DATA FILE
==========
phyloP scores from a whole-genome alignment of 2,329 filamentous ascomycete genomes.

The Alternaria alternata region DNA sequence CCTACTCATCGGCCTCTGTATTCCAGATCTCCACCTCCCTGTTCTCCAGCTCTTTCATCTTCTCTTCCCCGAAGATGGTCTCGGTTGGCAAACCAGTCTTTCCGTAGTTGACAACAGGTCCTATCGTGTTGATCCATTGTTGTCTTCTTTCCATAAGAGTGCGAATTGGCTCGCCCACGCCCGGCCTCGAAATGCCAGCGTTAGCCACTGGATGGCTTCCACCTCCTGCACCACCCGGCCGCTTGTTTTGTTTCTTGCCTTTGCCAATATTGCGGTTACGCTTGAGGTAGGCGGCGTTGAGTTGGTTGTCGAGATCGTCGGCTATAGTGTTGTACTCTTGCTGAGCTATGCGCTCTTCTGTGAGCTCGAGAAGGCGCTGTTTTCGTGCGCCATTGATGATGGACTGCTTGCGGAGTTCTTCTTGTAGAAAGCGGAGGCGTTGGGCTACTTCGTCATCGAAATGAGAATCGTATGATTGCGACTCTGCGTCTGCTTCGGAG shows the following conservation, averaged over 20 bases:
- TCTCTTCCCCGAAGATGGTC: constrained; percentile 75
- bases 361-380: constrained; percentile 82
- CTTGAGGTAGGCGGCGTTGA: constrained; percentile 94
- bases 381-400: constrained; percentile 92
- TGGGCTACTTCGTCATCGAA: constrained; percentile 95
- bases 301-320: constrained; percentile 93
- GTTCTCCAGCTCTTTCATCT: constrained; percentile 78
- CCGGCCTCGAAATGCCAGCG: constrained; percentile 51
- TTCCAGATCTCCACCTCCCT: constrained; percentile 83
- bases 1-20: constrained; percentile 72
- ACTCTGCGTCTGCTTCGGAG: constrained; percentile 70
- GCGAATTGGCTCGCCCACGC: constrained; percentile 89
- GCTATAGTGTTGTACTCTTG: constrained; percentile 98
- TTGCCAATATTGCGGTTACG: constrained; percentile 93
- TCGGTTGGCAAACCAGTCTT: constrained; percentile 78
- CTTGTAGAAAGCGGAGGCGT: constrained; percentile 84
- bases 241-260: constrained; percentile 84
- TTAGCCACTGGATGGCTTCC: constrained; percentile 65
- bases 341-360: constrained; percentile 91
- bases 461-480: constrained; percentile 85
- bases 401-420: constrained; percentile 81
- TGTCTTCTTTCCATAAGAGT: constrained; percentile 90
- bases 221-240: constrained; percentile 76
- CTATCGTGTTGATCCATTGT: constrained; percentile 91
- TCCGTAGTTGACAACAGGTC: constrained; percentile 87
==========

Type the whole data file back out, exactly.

phyloP scores from a whole-genome alignment of 2,329 filamentous ascomycete genomes.

The Alternaria alternata region DNA sequence CCTACTCATCGGCCTCTGTATTCCAGATCTCCACCTCCCTGTTCTCCAGCTCTTTCATCTTCTCTTCCCCGAAGATGGTCTCGGTTGGCAAACCAGTCTTTCCGTAGTTGACAACAGGTCCTATCGTGTTGATCCATTGTTGTCTTCTTTCCATAAGAGTGCGAATTGGCTCGCCCACGCCCGGCCTCGAAATGCCAGCGTTAGCCACTGGATGGCTTCCACCTCCTGCACCACCCGGCCGCTTGTTTTGTTTCTTGCCTTTGCCAATATTGCGGTTACGCTTGAGGTAGGCGGCGTTGAGTTGGTTGTCGAGATCGTCGGCTATAGTGTTGTACTCTTGCTGAGCTATGCGCTCTTCTGTGAGCTCGAGAAGGCGCTGTTTTCGTGCGCCATTGATGATGGACTGCTTGCGGAGTTCTTCTTGTAGAAAGCGGAGGCGTTGGGCTACTTCGTCATCGAAATGAGAATCGTATGATTGCGACTCTGCGTCTGCTTCGGAG shows the following conservation, averaged over 20 bases:
- TCTCTTCCCCGAAGATGGTC: constrained; percentile 75
- bases 361-380: constrained; percentile 82
- CTTGAGGTAGGCGGCGTTGA: constrained; percentile 94
- bases 381-400: constrained; percentile 92
- TGGGCTACTTCGTCATCGAA: constrained; percentile 95
- bases 301-320: constrained; percentile 93
- GTTCTCCAGCTCTTTCATCT: constrained; percentile 78
- CCGGCCTCGAAATGCCAGCG: constrained; percentile 51
- TTCCAGATCTCCACCTCCCT: constrained; percentile 83
- bases 1-20: constrained; percentile 72
- ACTCTGCGTCTGCTTCGGAG: constrained; percentile 70
- GCGAATTGGCTCGCCCACGC: constrained; percentile 89
- GCTATAGTGTTGTACTCTTG: constrained; percentile 98
- TTGCCAATATTGCGGTTACG: constrained; percentile 93
- TCGGTTGGCAAACCAGTCTT: constrained; percentile 78
- CTTGTAGAAAGCGGAGGCGT: constrained; percentile 84
- bases 241-260: constrained; percentile 84
- TTAGCCACTGGATGGCTTCC: constrained; percentile 65
- bases 341-360: constrained; percentile 91
- bases 461-480: constrained; percentile 85
- bases 401-420: constrained; percentile 81
- TGTCTTCTTTCCATAAGAGT: constrained; percentile 90
- bases 221-240: constrained; percentile 76
- CTATCGTGTTGATCCATTGT: constrained; percentile 91
- TCCGTAGTTGACAACAGGTC: constrained; percentile 87